All About Jazz needs your help and we have a deal. Pay $20 and we'll hide those six pesky Google ads that appear on every page, plus this box and the slideout box on the right for a full year! You'll also fund website expansion.
The three Germans on this disc are dedicated to upholding the tradition of that expressionism in improvised music. Over the course of four lengthy compositions, which seem demarcated more in the interest of providing convenient entry points rather than delineating drastic shifts in direction, they do just that. Lovens is perhaps the best known among them. Through his longtime associations with Evan Parker and Alexander von Schlippenbach he has hammered out reputation as one of the most versatile improvisers in the world. But what Graewe and Gratkowski lack in the way of far flung notoriety is more than compensated for by their considerable instrumental skills all of which are in evidence in concert with Lovens.
Far more than the sum of its three parts this trio evidences a collective sound of pandemic proportions. Gratkowski’s sibilant clarinet, Lovens somersaulting drums that snowball into concise clatter of ‘selected and unselected’ neorhythmic constituents and Graewe’s worried key clusters which rebound from angular orientations of harmony to bursts of inveigling freefall, all swirl into a unified spiral of sonorous elements. “Showers” rolls to fore like a cottony chain of rain-weighted clouds that drop their cargoes in carefully timed blasts of dissonance. Between these eruptions the three players drift in and out trading moments of near silence with episodes of haunting ethereality. Lovens’ Herculean command of his kit is in full effect here as his bowed cymbals create a forest of harmonic icicles tread upon delicately by Graewe’s dark chords. Gratkowski’s shift to bass clarinet in the twilight of the piece also compounds its caliginous nature.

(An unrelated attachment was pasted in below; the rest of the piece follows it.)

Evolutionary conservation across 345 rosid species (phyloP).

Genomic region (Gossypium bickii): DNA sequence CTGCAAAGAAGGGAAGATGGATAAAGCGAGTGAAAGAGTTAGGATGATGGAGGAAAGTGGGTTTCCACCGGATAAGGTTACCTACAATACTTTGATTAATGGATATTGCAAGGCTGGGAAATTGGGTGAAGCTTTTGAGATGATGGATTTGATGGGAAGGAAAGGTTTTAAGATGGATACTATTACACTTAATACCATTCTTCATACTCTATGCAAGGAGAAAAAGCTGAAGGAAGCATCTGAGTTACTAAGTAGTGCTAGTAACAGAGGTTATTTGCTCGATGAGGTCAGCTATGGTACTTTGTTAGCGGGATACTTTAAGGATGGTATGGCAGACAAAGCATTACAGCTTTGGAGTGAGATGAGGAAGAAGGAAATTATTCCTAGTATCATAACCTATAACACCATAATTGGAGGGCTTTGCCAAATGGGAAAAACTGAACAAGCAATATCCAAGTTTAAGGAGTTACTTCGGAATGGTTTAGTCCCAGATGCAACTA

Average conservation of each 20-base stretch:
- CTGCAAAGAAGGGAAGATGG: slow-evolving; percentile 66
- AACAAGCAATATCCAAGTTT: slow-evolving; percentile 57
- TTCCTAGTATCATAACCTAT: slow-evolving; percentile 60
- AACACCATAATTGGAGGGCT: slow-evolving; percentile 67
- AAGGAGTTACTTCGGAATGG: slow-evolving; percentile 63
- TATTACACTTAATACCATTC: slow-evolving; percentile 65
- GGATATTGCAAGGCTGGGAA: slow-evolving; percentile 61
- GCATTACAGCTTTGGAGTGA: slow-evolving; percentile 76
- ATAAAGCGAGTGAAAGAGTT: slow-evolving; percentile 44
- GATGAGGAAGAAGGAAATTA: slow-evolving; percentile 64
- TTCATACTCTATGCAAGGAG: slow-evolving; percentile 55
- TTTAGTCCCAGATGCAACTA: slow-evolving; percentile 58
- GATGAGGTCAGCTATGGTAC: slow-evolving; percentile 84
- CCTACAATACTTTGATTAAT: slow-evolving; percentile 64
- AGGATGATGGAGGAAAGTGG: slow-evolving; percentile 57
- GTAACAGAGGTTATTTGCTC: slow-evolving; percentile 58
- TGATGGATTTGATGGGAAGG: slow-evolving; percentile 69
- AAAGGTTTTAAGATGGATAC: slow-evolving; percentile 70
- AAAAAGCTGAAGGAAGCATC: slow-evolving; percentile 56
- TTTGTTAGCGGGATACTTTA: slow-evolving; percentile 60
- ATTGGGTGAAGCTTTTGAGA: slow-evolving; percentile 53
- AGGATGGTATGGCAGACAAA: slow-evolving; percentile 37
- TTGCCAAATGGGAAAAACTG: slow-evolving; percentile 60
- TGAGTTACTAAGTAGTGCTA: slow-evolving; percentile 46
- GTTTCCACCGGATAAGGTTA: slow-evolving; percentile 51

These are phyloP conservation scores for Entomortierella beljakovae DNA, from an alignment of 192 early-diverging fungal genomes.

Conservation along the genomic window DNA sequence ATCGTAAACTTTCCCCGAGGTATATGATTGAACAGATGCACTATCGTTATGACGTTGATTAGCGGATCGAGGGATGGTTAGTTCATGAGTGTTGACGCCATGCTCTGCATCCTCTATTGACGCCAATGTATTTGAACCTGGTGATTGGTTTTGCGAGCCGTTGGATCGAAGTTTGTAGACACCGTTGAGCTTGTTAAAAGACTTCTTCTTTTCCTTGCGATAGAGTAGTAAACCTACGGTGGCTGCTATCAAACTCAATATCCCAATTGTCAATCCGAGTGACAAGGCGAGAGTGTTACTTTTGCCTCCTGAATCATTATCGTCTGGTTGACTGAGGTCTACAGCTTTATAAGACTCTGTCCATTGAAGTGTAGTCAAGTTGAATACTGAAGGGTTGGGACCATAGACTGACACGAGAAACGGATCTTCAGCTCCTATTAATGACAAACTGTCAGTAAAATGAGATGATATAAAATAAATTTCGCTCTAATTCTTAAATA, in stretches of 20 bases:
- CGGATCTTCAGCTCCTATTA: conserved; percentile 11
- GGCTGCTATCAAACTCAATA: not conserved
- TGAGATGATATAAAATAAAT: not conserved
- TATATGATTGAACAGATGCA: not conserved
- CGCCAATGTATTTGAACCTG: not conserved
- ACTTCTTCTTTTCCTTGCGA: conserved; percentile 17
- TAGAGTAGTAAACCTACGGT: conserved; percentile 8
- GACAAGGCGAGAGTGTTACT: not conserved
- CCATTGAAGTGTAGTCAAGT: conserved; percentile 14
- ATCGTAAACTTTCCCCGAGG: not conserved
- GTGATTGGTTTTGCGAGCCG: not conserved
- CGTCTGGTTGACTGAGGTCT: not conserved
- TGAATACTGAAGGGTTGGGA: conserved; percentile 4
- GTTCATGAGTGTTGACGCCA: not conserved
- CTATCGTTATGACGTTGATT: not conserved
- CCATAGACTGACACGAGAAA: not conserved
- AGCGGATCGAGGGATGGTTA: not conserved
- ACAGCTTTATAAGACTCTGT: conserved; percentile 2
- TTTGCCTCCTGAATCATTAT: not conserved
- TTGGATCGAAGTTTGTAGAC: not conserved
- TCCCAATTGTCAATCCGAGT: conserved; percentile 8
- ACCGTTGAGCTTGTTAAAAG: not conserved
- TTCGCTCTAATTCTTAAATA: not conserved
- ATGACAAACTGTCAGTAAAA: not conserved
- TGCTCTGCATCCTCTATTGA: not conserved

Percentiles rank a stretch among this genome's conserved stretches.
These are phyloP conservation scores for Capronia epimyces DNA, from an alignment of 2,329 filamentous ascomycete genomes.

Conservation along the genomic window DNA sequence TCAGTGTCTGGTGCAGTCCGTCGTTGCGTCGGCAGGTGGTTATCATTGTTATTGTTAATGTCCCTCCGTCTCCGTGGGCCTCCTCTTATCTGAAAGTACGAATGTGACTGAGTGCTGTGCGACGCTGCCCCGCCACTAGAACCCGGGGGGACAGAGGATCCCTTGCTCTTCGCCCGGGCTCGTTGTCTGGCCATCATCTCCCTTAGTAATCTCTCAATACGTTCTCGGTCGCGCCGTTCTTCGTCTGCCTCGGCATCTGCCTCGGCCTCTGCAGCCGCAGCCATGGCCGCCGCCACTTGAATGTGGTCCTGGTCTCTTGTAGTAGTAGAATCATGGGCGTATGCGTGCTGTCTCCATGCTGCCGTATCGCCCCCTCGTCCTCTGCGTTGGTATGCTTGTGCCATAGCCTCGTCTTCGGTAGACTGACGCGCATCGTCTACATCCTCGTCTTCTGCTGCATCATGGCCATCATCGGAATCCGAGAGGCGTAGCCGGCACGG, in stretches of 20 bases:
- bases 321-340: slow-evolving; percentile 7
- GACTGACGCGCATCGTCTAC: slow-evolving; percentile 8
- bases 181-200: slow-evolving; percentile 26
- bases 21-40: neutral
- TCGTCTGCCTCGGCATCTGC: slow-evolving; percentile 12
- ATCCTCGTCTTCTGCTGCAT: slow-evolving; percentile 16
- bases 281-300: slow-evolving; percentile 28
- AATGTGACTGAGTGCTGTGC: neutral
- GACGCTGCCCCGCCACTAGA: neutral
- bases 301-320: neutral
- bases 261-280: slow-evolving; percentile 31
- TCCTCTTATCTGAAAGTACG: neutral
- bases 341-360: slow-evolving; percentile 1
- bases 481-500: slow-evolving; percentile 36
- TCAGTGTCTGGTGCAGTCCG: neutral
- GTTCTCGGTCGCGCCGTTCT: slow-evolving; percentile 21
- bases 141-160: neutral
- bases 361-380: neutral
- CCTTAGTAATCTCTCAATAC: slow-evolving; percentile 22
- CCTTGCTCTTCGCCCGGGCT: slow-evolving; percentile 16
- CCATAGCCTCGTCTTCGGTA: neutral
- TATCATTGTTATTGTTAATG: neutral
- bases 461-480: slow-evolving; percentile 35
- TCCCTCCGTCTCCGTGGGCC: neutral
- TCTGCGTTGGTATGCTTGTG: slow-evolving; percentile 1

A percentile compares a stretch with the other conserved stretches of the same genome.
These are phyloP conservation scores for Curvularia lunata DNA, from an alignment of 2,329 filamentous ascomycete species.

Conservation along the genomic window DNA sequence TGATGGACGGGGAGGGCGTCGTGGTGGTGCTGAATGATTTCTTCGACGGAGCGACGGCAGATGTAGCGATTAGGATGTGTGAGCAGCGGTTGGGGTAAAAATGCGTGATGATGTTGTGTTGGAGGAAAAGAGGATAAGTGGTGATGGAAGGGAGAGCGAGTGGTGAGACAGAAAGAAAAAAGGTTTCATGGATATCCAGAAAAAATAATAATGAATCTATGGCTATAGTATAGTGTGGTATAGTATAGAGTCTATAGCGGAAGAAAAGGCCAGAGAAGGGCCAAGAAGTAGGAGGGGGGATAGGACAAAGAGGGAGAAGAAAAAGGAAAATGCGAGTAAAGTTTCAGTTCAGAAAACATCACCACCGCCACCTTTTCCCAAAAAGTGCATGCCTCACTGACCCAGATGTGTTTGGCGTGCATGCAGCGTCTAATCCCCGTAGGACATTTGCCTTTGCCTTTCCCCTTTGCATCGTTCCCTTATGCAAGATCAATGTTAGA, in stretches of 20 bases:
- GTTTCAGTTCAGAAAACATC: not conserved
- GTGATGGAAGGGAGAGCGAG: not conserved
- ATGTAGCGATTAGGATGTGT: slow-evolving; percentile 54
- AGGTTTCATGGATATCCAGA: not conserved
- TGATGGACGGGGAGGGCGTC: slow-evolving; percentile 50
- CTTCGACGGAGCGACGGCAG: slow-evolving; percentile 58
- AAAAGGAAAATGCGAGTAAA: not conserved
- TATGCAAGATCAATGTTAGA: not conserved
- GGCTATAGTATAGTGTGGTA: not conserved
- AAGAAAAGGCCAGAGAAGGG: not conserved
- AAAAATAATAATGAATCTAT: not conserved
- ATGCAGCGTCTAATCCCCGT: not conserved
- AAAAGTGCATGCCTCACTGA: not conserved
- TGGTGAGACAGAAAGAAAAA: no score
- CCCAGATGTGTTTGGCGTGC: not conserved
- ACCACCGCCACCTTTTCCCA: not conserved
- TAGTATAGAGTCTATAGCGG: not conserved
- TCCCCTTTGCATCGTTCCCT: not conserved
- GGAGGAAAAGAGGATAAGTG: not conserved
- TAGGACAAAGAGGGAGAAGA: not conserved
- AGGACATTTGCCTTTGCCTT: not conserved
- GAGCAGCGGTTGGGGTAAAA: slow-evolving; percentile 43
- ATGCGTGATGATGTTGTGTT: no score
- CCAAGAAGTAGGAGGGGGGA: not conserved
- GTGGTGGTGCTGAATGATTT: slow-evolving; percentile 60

“Green Fuse” is more overtly explosive from the onset. Gratkowski’s alto mixes moments of heart-on-sleeve melody with gnarled gesticulating knots of overblown dissonance before dropping out and allowing Graewe and Lovens an intricate repartee of olivaceous imaginings. Later things simmer down into a persipacious discussion led by Gratkowski’s silver-tongued clarinet and spiced by Loven’s incessant texturing. The other two pieces favor a similar itinerary beating a path deep into the abstract and expressionistic territories accessible only by musicians such as these who welcome and even thrive on the opportunity to test both their own faculties as well as those of their listeners. Very little is served up in a direct fashion and obliquities abound, making this disc a minefield of mysteries waiting to be detonated by the aural footfalls of adventurous ears.
Track Listing: Showers/ Green Fuse/ Crooked Rose/ Second Coming.
Personnel: Frank Gratkowski- alto saxophone, clarinet, bass clarinet; Georg Graewe- piano; Paul Lovens- percussion, singing saw.
I was first exposed to jazz when I was studying at the University of Puerto Rico. Nearby, I found a little record shop where the music coming from the store (Taller de Jazz Don Pedro) made me stop. I walked down the short stairs and towards the music and learned that the music playing was Clifford Brown and Max Roach
I was first exposed to jazz when I was studying at the University of Puerto Rico. Nearby, I found a little record shop where the music coming from the store (Taller de Jazz Don Pedro) made me stop. I walked down the short stairs and towards the music and learned that the music playing was Clifford Brown and Max Roach. I fell in love with it. I wondered around until the owner (Pedro Soto) asked if I needed help. He then introduced me to John Coltrane, Miles Davis, Gerry Mulligan and the rest is history. I walked out of the store with my first jazz recording: Clifford Brown and Max Roach at Basin Street.